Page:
Ursula K. Le Guin on the false dichotomy between genre fiction and literary fiction and the endless, meaningless debate over which is better to read: Le Guin’s Hypothesis | Book View Cafe Blog.
If you’re one of those people who never reads genre fiction, you should read Ursula K. Le Guin. She is a better writer than almost anyone I can think of in either realm.
What happens when dystopias become popular and thus apolitical? Some interesting thoughts here: The Political Problem With Dystopias | crunchingsandmunchings.
Wondering just how popular dystopias are now? Check out this infographic from GoodReads.
I find it depressing that so many people who want to write can’t be bothered to read.
The Millions : Teaching the ‘Law and Order’ Short Story.
Amazon recently posted a dubious list of 100 books to read in a lifetime.
I just found this antidote on the Millions, which I love.
What would you add to the list?
Uncertainty is where things happen. It is where the opportunities — for success, for happiness, for really living — are waiting.
So many inspirational quotes here, you have to check out the whole article: Stop Making Plans: How Goal-Setting Limits Rather Than Begets Our Happiness and Success | Brain Pickings.
I stumbled across this terrific essay that questions a lot of societal norms, including the pursuit of happiness, the idealized life, and the “dysfunction” of the creative mind. Here’s a tidbit:
Many of the people who have made the biggest contributions to our collective history—intellectuals, researchers, composers, writers, artists, and so on—have lived lives that, from the outside, seem fairly pathological. They have often been deeply solitary, have had trouble forming enduring relationships, have been consumed by their projects to the point of obsession, have plunged into the depths of despair, have doubted and disparaged themselves, and have had to endure the coldness and sharpness of the world\’s judgment. Yet who is to say that these lives are somehow less poignant than those that seem more wholesome?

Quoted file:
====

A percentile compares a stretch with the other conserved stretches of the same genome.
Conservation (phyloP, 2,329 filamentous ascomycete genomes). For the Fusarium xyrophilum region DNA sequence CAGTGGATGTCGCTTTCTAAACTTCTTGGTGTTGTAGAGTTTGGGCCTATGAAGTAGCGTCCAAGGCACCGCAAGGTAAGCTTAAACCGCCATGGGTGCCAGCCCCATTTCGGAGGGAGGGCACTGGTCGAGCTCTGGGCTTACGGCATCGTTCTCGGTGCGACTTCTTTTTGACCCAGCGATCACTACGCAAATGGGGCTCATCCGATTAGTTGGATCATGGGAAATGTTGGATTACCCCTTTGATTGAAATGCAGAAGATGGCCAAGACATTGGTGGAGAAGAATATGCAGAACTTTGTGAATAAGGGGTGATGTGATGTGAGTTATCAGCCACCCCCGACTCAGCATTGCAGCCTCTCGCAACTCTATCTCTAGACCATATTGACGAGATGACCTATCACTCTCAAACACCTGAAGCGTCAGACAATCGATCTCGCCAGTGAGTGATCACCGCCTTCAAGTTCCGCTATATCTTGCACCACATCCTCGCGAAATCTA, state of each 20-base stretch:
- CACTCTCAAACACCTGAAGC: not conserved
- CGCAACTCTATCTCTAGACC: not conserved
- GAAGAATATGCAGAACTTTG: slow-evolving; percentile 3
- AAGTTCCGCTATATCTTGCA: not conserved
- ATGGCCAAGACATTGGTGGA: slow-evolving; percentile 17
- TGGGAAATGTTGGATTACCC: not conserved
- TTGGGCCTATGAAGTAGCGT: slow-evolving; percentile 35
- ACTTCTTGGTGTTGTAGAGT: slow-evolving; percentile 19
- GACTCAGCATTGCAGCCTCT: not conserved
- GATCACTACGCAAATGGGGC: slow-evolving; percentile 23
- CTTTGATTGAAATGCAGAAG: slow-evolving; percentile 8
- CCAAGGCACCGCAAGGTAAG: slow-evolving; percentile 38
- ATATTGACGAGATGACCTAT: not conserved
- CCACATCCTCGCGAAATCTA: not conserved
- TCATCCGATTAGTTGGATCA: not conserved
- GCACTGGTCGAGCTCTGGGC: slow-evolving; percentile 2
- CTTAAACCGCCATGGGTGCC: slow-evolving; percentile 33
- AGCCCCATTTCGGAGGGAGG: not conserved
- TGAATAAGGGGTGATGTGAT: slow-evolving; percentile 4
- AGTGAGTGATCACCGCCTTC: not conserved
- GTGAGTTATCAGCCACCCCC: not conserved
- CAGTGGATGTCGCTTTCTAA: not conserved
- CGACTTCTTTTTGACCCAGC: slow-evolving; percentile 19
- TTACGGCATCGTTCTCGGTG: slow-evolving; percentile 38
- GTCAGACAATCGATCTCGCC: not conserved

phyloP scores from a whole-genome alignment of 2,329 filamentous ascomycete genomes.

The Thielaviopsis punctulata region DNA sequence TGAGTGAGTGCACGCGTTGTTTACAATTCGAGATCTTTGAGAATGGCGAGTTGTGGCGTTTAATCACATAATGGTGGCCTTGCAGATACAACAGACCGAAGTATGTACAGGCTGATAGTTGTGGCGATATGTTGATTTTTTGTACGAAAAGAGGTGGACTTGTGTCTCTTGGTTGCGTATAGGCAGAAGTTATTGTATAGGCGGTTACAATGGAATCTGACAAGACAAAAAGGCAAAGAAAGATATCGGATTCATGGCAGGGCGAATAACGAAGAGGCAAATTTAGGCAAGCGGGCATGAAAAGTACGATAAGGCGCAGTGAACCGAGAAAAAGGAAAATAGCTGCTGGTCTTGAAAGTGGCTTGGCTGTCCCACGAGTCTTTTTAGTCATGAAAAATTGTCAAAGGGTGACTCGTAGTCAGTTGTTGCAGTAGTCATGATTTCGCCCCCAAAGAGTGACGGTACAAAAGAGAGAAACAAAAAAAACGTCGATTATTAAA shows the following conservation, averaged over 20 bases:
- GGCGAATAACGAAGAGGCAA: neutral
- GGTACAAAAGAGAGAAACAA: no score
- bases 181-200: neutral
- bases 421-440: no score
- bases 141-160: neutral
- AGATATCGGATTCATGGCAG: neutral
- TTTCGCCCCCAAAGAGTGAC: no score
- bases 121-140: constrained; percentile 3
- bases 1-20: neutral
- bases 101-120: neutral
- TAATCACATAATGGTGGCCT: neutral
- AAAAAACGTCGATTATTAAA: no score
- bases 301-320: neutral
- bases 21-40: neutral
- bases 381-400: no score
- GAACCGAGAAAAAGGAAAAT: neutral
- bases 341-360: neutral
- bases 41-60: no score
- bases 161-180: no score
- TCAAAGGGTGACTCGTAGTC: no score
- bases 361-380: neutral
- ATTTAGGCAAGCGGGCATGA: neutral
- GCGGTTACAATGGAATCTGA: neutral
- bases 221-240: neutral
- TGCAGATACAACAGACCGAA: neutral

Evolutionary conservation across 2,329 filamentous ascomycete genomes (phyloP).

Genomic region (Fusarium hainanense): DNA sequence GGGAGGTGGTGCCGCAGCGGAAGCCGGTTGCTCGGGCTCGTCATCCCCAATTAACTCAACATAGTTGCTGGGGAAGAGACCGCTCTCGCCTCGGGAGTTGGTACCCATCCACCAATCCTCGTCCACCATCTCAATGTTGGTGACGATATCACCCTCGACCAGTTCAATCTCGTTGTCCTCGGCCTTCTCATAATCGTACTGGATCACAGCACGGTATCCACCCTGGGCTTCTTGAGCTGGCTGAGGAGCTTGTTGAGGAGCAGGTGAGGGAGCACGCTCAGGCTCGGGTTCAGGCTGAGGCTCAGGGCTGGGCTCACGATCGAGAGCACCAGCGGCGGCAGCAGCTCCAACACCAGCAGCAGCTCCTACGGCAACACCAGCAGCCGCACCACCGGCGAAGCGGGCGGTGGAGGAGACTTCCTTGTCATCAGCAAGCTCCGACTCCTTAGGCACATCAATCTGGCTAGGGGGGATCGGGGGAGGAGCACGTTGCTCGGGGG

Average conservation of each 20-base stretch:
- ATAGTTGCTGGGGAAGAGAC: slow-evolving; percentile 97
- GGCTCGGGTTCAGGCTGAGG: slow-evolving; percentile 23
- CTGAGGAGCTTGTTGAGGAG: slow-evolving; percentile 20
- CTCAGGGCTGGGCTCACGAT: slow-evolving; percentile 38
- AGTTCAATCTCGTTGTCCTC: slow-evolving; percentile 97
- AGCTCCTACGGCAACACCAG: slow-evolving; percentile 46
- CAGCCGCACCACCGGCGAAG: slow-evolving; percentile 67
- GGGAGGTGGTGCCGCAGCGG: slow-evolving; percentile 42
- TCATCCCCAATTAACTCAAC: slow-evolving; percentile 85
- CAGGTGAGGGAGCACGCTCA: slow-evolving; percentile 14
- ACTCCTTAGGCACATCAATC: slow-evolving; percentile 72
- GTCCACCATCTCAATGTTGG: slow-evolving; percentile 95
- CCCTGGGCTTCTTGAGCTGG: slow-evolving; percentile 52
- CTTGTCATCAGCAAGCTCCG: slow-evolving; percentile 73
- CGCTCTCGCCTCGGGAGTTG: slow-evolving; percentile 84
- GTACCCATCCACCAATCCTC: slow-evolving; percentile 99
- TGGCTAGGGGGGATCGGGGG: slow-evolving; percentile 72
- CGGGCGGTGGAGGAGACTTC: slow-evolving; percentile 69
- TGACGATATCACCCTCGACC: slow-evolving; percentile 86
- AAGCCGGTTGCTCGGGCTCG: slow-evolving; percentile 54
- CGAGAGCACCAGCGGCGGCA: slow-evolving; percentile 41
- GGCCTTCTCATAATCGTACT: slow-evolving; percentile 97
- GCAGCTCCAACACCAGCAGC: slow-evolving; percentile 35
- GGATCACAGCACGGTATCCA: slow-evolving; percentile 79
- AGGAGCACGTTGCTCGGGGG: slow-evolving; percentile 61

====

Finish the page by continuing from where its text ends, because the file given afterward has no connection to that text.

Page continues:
The whole essay is worth a read and some thoughtful consideration: Happiness and Its Discontents – The Chronicle Review – The Chronicle of Higher Education.
It seems like we are exposed to nearly eleventy-billion articles every day about how the Twitter, e-books, iPhones, Google Glass or some other new-fangled thing means certain societal doom. It’s hard to believe that we didn’t invent this kind of senseless, panicked fear-mongering about new technologies in our modern technological age. No, fear of the new has been with us since Plato and the invention of writing. Click over to see a great timeline: These New-Fangled Books Will Doom Us All! | Tor.com.
January is International Creativity Month, apparently. Creativity = play. Let’s all take some time to play today, and every day.
Quote from Tracing Echoes: Quotes I Love: Creativity Quotes, where there are a bunch more to inspire you.
Last night, my husband and I instituted reading night. We didn’t turn on the TV, and instead read and listened to music during that time. I was worried I would be tired or sleepy to spend the entire evening reading, but I actually enjoyed it. I went to bed relaxed, and I made a good dent in the book I’m reading. It’s easy to get in a rut and just turn on the TV every night. I hope we’re able to keep up reading night, and maybe we’ll also add a game night to the week.